The Abbasi Hotel (formerly known as the Shah Abbas Hotel) is a hotel located in Isfahan, Iran. This complex was built at the time of king Sultan Husayn of Safavid about 300 years ago. It was built as a caravansary to provide lodging for passengers. The structure has been recovered since the 1950s to fight and prevent degradation.
Naqsh-e Jahan Square
Naqsh-e Jahan Square is a square situated at the center of Isfahan city, Iran. Constructed between 1598 and 1629, it is now an important historical site, and one of UNESCO's World Heritage Sites. It is 160 metres (520 ft) wide by 560 metres (1,840 ft) long (an area of 89,600 square metres (964,000 sq ft)). The square is surrounded by buildings from the Safavid era. The Shah Mosque is situated on the south side of this square. On the west side is the Ali Qapu Palace. Sheikh Lotf Allah Mosque is situated on the eastern side of this square and at the northern side Keisaria gate opens into the Isfahan Grand Bazaar. Today, Namaaz-e Jom'eh (the Muslim Friday prayer) is held in the Shah Mosque.
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A Gabbeh a hand-woven pile rug of coarse quality and medium size (90 x 150 cm or larger) characterized by an abstract design that relies upon open fields of color and a playfulness with geometry. This type of rug is popular among the populations of the Zagros Mountains of Iran, including Kurdish, Luri and Qashqai people. The Gabbeh is usually crafted by women.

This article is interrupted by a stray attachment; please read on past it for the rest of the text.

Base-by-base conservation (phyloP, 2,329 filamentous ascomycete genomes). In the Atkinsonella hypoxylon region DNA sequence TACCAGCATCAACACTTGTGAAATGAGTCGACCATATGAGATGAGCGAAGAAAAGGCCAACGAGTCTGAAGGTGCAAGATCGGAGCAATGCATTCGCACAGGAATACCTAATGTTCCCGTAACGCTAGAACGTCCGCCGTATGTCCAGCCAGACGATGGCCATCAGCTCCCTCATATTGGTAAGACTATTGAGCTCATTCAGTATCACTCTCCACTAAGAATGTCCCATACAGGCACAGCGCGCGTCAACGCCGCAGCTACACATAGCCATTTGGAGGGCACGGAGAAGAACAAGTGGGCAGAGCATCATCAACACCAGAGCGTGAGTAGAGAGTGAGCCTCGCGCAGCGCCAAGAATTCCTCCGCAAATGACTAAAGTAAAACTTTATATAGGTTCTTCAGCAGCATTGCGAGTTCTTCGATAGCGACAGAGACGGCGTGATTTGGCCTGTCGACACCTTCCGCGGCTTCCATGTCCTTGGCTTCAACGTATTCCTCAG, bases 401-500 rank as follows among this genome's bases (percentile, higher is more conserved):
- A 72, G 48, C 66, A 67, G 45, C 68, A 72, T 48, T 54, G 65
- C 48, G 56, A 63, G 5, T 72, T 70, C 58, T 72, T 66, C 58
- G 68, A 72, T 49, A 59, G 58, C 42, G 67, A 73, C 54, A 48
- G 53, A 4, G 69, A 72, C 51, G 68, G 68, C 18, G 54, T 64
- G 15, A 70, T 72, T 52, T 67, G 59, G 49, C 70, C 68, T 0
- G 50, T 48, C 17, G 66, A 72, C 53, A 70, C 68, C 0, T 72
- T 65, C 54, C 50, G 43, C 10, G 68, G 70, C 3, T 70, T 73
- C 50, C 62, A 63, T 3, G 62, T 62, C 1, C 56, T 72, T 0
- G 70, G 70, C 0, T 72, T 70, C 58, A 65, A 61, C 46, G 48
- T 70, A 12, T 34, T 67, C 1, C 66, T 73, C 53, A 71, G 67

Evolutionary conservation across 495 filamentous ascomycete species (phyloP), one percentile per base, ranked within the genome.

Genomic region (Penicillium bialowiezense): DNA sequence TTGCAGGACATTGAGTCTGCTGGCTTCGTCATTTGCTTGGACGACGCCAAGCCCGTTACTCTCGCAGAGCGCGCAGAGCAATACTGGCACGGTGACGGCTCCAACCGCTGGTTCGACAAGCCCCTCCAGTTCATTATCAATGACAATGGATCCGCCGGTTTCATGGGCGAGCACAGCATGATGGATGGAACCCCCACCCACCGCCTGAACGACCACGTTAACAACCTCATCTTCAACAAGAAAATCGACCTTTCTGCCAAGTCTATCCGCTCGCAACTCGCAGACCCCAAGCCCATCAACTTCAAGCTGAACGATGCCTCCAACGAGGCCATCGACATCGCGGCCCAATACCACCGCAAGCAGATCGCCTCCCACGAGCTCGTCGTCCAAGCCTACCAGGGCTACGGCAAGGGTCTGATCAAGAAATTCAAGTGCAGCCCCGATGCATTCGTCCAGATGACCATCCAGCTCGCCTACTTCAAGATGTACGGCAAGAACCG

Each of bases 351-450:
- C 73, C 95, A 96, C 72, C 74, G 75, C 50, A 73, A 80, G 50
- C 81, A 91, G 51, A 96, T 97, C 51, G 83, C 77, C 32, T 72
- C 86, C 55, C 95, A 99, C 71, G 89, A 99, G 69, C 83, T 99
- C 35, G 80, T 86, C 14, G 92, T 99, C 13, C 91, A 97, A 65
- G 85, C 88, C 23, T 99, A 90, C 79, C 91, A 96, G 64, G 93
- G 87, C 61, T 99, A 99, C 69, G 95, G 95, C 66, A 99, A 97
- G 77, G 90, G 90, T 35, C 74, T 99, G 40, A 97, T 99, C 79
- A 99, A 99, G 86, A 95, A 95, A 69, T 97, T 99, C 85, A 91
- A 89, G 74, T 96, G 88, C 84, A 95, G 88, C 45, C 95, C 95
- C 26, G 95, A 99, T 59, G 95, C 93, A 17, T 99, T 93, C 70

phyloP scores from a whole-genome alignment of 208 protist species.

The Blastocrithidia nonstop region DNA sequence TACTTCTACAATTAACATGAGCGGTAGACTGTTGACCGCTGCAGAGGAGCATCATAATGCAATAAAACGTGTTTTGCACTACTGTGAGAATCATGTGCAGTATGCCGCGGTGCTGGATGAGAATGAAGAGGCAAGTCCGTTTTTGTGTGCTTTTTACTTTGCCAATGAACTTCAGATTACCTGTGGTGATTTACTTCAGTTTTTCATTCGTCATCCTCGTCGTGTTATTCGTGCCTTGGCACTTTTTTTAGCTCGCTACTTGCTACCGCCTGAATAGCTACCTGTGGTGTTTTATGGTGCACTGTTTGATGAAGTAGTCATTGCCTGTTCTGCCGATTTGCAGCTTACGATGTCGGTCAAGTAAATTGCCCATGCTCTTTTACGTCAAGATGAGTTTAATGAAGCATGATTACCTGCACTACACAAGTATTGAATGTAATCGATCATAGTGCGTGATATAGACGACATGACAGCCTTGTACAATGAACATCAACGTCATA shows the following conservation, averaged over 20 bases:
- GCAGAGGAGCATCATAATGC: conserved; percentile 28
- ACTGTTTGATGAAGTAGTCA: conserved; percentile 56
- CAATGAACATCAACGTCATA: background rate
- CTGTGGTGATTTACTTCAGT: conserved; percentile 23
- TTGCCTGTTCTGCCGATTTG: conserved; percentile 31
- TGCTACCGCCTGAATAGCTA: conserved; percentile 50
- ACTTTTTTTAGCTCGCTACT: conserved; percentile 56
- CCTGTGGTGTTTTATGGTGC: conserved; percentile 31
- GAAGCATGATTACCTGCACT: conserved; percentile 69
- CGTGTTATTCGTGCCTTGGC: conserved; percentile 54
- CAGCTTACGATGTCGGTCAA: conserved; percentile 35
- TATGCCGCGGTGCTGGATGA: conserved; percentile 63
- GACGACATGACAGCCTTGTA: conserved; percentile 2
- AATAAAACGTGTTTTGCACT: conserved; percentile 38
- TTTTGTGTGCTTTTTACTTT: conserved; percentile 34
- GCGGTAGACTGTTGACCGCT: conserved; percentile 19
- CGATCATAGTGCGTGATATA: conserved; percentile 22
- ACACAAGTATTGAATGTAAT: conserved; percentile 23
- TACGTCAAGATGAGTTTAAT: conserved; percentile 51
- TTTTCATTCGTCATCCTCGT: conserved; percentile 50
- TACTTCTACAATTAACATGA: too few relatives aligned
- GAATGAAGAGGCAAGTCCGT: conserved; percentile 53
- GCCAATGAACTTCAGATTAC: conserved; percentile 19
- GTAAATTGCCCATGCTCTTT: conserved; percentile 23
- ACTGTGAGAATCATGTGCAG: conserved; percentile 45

Gabbeh carpets are much thicker and coarser than other Persian carpets; sometimes it is as much as one inch in depth. In fact, it is more of a variety of kilim than carpet. The word 'Gabbeh' comes from the Persian meaning raw, natural, uncut. This is a rough and primitive carpet.
Gabbeh patterns are of a very basic kind with only a limited number of decorative, mostly rectangular objects resembling mainly animals. In Gabbeh usually bright colors, such as yellow and red, are used. Although large fields of solid color are used in Gabbeh designs, the color is variegated (the color varies throughout the rug).
Gabbehs are made of natural, handspun wool yarn and all the colors are created with natural plant dye. Due to its relative ease of production (less precise pattern, small number of knots per square centimeter, etc.) a Gabbe is one of the less expensive varieties of Persian carpet.